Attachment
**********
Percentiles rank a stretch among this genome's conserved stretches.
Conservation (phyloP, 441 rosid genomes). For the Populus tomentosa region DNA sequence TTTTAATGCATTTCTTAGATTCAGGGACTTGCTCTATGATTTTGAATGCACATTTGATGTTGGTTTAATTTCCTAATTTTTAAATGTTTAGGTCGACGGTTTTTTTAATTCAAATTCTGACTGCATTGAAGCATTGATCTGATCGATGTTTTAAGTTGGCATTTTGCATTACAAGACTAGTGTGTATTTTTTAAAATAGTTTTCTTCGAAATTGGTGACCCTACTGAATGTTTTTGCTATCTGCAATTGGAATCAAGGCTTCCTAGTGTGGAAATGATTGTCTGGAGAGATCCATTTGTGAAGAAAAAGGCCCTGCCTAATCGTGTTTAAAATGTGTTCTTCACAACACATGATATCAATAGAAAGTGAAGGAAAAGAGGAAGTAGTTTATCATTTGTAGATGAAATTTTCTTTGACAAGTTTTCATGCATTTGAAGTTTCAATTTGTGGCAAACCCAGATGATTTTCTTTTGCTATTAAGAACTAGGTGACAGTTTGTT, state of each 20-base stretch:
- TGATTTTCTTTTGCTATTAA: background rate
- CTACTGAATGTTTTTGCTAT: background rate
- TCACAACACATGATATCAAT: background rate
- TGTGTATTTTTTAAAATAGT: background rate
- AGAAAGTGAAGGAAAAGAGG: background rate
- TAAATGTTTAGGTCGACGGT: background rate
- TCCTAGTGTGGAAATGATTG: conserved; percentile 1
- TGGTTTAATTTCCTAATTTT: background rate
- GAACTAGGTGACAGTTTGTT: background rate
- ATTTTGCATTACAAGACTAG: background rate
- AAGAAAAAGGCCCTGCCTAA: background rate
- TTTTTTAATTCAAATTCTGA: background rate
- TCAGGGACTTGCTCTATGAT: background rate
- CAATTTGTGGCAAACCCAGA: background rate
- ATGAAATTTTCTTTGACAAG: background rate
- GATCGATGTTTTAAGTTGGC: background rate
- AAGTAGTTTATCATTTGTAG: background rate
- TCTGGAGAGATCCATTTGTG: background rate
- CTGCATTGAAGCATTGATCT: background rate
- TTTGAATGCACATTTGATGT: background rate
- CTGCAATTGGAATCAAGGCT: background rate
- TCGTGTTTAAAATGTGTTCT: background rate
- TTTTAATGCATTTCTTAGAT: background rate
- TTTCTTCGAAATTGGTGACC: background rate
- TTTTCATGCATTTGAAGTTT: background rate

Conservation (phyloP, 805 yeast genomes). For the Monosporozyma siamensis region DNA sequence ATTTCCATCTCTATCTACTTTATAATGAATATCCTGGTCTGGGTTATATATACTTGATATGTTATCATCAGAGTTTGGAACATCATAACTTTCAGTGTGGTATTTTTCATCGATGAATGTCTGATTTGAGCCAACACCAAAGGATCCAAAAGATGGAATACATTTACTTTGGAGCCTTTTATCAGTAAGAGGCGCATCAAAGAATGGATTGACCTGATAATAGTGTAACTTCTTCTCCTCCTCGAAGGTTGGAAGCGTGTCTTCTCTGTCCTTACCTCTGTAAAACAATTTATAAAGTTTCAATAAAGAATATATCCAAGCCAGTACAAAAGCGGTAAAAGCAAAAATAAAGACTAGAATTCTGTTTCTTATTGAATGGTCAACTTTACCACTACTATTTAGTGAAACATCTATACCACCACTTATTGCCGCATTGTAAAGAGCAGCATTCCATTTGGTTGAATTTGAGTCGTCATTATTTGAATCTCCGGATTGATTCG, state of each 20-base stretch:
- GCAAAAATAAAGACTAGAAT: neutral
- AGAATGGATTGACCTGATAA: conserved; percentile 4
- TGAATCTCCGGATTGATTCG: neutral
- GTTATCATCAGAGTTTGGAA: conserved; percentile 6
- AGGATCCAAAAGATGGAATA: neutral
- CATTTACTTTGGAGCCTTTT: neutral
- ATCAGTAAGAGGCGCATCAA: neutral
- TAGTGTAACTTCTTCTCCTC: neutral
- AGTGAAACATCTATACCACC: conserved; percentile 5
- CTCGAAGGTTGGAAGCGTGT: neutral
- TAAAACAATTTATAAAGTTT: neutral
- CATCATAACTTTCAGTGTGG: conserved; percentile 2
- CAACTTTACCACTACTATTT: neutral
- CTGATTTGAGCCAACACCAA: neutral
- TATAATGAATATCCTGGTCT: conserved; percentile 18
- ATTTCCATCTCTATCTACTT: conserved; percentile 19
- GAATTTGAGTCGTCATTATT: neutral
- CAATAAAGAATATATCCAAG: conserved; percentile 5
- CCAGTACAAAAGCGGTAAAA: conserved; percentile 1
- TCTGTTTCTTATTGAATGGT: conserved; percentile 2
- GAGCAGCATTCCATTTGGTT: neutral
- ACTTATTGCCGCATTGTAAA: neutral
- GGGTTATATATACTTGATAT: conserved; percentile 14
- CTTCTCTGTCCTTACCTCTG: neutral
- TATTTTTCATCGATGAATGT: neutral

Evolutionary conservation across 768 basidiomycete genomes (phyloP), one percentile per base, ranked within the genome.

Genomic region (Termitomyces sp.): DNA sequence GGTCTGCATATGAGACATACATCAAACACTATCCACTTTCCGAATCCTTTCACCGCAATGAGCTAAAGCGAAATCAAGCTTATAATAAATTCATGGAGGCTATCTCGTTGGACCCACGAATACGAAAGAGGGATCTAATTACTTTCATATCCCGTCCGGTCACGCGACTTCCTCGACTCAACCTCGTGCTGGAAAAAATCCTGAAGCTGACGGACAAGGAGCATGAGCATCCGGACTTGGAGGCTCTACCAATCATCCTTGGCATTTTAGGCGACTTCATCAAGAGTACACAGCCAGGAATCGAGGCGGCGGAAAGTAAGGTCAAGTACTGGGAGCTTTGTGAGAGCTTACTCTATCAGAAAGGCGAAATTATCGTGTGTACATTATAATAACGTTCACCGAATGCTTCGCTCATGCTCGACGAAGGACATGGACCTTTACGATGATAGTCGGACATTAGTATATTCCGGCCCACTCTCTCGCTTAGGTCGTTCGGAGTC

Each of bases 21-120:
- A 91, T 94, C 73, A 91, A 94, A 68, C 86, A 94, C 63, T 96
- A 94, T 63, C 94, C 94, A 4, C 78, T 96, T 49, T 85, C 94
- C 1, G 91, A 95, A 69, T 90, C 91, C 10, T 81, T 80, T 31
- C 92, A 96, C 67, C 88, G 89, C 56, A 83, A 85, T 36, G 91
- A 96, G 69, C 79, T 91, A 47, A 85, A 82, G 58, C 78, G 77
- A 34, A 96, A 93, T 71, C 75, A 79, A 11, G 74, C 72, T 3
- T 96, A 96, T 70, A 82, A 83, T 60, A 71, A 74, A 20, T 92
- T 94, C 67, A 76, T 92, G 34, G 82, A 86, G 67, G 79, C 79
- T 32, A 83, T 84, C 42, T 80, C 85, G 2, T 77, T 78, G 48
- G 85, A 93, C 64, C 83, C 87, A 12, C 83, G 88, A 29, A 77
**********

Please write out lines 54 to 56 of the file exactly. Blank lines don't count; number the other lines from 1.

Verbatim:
Evolutionary conservation across 768 basidiomycete genomes (phyloP), one percentile per base, ranked within the genome.

Genomic region (Termitomyces sp.): DNA sequence GGTCTGCATATGAGACATACATCAAACACTATCCACTTTCCGAATCCTTTCACCGCAATGAGCTAAAGCGAAATCAAGCTTATAATAAATTCATGGAGGCTATCTCGTTGGACCCACGAATACGAAAGAGGGATCTAATTACTTTCATATCCCGTCCGGTCACGCGACTTCCTCGACTCAACCTCGTGCTGGAAAAAATCCTGAAGCTGACGGACAAGGAGCATGAGCATCCGGACTTGGAGGCTCTACCAATCATCCTTGGCATTTTAGGCGACTTCATCAAGAGTACACAGCCAGGAATCGAGGCGGCGGAAAGTAAGGTCAAGTACTGGGAGCTTTGTGAGAGCTTACTCTATCAGAAAGGCGAAATTATCGTGTGTACATTATAATAACGTTCACCGAATGCTTCGCTCATGCTCGACGAAGGACATGGACCTTTACGATGATAGTCGGACATTAGTATATTCCGGCCCACTCTCTCGCTTAGGTCGTTCGGAGTC

Each of bases 21-120: